Fletch here. Remember me? I mostly stick to writing about movies over at Blog Cabins (and comments here), but I just couldn't resist writing this rant the other day, and I knew Adam could use a day off, so I sent it his way. Luckily, the Godfather approved it. Now sit back and enjoy the history being made.
Over the past few weeks and months, I've toyed with the idea of setting up a blog called Instant History. See, during that time, there have been a few events (the Bulls-Celtics series, LeBron James' Game 2 ending 3-pointer) that have made many in the media go batsh*t crazy, calling whatever just happened "the best ____ to ever happen!"
February's Super Bowl between the Cardinals and the Steelers? You guessed it - possibly the best ever! George W. Bush? "The worst President ever!" Some random performance by a golfer shooting 60 - best ever!
Now I'm no historian, and as you might tell by my movie tastes, I'm certainly not one of those people that claims that everything that happened in the past is better just because it happened in the past. Fact is, these things were made for arguing - no one can ever be right because I'm afraid we can't actually have a 30-year old Michael Jordan and today's Kobe Bryant go out on the court and play one-on-one. Just like no one can honestly say if one series of seven NBA playoff games played in 2009 is better than some series played in 1982, or whatever. So why the endless hyperbole and focus on whatever the flavor of the month is? Up may be great, but I better not hear anyone calling it the "best animated movie ever" (or even in Pixar's ouevre), without at least a few years in which to give perspective. Just call it really good and get it over with.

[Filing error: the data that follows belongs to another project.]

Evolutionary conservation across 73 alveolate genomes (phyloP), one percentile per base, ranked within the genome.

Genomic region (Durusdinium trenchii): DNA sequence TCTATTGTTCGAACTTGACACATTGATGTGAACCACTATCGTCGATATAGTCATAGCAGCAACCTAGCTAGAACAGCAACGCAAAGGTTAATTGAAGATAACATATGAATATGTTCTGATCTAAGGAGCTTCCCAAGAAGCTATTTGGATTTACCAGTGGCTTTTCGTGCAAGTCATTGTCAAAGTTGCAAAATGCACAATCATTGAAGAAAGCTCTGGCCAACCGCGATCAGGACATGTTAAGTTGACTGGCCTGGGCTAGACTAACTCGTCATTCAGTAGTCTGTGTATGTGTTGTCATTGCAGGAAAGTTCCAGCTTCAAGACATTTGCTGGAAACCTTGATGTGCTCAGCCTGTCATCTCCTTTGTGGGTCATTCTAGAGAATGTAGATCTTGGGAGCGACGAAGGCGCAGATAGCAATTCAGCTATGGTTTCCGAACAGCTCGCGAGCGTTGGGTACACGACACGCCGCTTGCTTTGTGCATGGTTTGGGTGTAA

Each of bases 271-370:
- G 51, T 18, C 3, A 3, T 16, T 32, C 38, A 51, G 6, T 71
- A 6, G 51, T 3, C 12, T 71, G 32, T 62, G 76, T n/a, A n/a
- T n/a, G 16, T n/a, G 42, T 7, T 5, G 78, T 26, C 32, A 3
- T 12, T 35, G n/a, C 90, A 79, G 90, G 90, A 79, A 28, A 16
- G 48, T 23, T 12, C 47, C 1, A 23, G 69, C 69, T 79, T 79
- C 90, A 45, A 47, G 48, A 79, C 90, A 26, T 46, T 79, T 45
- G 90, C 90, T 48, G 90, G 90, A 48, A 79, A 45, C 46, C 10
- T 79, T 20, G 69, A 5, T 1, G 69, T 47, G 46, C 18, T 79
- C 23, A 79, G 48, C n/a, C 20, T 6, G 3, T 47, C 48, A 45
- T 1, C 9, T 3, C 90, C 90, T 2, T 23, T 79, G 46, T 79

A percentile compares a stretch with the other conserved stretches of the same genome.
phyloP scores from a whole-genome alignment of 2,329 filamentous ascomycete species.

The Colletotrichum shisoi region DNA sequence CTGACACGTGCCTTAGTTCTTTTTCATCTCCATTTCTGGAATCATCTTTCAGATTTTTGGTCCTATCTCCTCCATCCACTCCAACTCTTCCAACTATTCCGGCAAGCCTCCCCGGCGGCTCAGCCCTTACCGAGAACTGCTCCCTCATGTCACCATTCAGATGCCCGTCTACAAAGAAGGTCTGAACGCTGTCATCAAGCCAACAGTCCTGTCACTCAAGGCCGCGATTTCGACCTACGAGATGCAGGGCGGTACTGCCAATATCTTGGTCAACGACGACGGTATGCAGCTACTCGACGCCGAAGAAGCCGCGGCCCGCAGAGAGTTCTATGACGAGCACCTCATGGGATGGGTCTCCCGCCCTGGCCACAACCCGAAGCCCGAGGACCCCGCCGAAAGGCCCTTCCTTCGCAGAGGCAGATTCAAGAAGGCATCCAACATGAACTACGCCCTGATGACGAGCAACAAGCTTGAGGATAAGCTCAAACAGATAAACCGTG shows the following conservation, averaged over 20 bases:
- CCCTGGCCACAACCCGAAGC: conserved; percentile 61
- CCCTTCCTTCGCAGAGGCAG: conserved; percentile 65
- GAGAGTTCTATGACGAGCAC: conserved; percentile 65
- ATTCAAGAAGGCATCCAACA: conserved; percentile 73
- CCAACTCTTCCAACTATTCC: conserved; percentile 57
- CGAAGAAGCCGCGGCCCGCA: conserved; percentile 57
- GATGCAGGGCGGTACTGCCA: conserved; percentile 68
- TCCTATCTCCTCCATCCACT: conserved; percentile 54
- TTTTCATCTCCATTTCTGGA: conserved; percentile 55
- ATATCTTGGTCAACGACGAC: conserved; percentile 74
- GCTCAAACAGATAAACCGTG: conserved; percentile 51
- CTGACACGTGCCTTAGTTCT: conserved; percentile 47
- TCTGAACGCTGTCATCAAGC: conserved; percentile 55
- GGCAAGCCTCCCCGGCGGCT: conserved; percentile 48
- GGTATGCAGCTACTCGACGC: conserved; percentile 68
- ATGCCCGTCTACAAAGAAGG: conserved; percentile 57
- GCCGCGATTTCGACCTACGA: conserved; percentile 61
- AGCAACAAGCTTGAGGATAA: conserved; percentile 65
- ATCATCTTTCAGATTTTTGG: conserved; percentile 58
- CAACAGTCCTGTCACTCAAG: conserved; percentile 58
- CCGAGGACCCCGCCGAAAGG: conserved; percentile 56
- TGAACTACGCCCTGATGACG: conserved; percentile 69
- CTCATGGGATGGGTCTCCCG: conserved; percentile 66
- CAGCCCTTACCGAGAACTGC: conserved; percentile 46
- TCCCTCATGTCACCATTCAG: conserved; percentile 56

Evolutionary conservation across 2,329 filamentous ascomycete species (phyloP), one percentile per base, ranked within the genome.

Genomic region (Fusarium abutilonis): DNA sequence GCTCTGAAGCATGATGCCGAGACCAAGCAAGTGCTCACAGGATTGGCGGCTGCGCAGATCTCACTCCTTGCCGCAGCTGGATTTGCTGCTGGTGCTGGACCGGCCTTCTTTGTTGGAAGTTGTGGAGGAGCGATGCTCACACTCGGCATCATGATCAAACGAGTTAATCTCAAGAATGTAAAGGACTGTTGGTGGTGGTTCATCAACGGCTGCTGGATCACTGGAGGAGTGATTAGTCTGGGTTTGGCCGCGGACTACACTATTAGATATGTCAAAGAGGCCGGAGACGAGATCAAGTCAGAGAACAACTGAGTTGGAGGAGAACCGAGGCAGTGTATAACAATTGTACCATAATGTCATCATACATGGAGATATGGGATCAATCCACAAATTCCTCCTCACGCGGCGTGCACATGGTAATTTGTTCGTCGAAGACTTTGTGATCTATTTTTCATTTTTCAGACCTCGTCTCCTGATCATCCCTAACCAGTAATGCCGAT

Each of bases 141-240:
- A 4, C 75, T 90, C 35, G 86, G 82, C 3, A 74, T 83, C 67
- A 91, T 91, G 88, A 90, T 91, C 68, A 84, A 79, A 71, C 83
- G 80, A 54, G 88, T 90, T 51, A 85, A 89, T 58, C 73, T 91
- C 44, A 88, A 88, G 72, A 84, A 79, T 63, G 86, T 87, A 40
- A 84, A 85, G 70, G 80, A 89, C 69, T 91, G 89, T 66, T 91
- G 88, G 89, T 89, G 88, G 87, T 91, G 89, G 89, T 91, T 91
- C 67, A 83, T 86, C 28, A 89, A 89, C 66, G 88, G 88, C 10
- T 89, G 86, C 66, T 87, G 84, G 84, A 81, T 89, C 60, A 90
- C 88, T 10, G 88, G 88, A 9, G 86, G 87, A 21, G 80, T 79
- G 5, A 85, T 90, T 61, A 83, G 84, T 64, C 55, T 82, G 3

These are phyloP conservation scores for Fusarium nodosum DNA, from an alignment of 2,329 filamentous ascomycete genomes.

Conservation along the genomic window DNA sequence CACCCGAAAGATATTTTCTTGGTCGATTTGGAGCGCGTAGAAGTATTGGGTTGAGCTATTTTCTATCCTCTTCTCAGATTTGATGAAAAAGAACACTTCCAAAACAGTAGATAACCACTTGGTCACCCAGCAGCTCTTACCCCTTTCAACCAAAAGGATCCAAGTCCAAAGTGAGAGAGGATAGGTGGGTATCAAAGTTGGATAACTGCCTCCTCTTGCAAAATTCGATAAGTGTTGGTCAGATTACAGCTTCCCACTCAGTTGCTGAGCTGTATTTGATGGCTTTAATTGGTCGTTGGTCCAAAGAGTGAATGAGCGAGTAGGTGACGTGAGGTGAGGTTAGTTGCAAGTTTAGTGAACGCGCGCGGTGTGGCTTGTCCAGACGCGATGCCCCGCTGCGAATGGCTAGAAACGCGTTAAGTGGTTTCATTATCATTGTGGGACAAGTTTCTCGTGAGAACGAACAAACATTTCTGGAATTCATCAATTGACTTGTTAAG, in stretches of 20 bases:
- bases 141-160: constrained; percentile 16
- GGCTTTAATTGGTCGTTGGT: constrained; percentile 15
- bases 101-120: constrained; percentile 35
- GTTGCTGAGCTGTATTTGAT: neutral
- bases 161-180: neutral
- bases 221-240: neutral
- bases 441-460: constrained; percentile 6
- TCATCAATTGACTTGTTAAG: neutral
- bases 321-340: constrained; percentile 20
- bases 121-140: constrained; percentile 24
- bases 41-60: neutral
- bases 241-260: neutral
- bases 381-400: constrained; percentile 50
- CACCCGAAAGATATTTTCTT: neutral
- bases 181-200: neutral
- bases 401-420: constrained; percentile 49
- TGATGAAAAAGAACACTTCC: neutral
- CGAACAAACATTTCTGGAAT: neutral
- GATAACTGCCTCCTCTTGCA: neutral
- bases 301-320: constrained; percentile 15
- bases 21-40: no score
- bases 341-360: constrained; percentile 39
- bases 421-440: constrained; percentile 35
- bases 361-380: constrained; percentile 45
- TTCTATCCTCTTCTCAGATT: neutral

The latest chapter in this annoying saga is different, but still the same. The San Francisco Giants Randy Johnson just won his 300th game last week, becoming just the 24th pitcher in major league history to do so. Truly an impressive feat, and something that's happened only a handful of times over the last few decades. Helping those dwindling numbers is the style of baseball played over that time, in which we've seen starting pitchers throw for fewer overall starts and fewer innings per start. Not many current active players are projected to even come close to 300 wins, much less reach it.
So what does this mean? Obviously, according to several sources, that WE WILL NEVER SEE ANOTHER 300 GAME WINNER!
Really?? Never? Are you sure you want to use that word? Be my guest and say something along the lines of "it's likely that we won't see another player reach 300 wins in our lifetime." That's perfectly plausible, if not likely. But never's a mighty long time, and the arrogance it takes to claim that something will never be seen again, just because the current landscape doesn't project it, appalls me. Who's to say that baseball doesn't at some point revert back to a 4-man rotation, thus giving pitchers 5-8 more starts per year? Who's to say that average pitch counts don't rise up yet again when someone realizes that "100 pitches" means nothing in terms of long-term pitcher health when compared to, say, 125 pitches? Who's to say that MLB doesn't (god forbid) lengthen the season to 184 games in 2085? And, most likely (and the thing I'd really like to see), who's to say that some phenom (perhaps the one getting a ton of buzz for the 2009 draft) doesn't barnstorm through MLB hitters like Tiger Woods did the PGA and win 20 games a year for his first 7 years?
No one knows the future. Truth is, we MIGHT NEVER SEE ANOTHER 250 GAME WINNER! But I sure as hell don't want to make that claim with the only assurance I have being that no one will remember what I wrote and when I wrote it. Why are so many others so quick to?
And hey - no stealing my Instant History blog idea - that thing's gold.